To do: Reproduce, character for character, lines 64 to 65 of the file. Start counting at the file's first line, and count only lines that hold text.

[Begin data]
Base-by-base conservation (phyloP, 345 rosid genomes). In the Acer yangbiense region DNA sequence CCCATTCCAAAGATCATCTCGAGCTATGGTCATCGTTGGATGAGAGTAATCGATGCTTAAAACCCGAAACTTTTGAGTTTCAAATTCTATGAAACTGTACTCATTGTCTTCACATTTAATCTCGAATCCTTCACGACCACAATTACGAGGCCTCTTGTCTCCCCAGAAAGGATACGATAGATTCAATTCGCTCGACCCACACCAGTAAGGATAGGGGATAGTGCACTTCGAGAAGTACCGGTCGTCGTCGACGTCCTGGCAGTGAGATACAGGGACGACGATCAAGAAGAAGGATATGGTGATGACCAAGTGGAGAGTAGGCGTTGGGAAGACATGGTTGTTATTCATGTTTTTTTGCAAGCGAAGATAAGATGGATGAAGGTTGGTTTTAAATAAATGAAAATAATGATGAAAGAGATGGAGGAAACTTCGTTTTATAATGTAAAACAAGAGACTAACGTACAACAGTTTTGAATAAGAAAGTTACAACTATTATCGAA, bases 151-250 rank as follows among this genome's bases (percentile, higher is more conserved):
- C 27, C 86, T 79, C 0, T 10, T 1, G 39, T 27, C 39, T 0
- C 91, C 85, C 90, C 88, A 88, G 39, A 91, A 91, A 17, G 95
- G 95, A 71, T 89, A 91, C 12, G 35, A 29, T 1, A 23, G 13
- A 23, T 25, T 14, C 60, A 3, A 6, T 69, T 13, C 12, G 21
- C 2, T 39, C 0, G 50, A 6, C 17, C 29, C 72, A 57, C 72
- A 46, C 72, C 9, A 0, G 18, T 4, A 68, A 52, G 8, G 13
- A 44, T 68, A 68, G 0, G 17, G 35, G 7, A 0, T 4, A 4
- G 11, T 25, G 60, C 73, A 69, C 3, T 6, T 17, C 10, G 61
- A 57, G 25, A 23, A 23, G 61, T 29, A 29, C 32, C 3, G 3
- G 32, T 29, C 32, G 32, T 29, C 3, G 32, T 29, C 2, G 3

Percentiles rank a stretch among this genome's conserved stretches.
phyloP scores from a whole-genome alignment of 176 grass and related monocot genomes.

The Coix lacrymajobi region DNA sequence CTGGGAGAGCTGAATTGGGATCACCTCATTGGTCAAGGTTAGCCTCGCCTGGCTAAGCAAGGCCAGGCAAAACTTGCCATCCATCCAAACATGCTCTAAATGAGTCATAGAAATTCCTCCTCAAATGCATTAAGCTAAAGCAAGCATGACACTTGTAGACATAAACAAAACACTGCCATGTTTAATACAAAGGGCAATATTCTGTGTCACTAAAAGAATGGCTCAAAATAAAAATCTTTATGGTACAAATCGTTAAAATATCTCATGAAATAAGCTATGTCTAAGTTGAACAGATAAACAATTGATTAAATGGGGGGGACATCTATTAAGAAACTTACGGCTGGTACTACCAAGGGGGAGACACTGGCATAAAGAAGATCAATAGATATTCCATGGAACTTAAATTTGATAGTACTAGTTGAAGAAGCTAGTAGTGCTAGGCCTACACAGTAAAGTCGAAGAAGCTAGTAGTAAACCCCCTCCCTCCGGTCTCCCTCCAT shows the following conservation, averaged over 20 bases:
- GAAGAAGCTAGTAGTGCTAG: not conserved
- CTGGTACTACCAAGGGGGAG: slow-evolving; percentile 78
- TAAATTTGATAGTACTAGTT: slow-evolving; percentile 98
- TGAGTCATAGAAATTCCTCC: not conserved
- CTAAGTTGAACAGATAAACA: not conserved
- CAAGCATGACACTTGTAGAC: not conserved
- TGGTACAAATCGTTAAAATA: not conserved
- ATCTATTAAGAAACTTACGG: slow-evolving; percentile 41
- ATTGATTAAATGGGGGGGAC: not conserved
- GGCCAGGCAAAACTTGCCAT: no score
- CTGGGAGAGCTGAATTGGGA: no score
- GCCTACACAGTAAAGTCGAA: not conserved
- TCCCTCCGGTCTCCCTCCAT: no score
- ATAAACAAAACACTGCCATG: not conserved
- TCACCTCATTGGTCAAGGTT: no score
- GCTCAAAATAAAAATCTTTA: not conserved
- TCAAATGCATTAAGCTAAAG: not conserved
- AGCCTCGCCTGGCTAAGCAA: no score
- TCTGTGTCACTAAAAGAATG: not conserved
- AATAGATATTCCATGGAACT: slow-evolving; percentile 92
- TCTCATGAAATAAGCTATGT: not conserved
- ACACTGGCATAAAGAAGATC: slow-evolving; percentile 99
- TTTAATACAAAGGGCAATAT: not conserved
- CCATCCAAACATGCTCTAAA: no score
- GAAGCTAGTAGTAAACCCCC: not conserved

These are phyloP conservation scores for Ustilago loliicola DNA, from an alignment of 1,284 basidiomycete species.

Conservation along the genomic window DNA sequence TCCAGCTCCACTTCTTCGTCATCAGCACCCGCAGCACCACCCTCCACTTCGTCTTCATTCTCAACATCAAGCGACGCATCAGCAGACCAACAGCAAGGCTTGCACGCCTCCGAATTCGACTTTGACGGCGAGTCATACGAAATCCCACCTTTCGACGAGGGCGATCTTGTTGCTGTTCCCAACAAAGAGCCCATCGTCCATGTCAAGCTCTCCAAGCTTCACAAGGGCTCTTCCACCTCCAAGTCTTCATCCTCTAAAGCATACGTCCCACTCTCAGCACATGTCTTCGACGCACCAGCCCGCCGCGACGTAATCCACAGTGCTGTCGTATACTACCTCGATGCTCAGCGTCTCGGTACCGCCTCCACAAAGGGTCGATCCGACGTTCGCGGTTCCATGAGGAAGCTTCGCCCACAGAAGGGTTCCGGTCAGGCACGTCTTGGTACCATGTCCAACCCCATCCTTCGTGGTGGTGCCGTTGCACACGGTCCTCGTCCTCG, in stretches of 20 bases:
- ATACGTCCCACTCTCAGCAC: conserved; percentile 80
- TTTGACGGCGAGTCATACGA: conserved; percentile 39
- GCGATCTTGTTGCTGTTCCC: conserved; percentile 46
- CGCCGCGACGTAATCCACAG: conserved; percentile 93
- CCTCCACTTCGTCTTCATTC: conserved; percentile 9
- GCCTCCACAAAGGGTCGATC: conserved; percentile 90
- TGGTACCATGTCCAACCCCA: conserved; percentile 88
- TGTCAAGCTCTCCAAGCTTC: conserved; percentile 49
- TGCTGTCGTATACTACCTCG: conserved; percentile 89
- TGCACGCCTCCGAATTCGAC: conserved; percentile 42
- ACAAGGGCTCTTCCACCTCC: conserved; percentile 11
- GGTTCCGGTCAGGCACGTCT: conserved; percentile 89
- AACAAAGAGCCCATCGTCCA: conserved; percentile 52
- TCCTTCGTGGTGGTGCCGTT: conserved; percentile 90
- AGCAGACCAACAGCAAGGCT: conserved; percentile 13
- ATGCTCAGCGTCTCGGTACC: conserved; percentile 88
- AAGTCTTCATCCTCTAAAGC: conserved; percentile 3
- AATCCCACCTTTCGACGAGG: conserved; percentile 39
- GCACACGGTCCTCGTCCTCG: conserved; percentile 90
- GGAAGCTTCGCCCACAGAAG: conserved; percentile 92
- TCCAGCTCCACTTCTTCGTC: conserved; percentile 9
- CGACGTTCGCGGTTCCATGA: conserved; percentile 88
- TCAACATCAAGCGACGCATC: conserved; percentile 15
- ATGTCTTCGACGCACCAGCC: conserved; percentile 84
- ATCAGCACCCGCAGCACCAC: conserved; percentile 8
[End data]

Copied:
- TCAACATCAAGCGACGCATC: conserved; percentile 15
- ATGTCTTCGACGCACCAGCC: conserved; percentile 84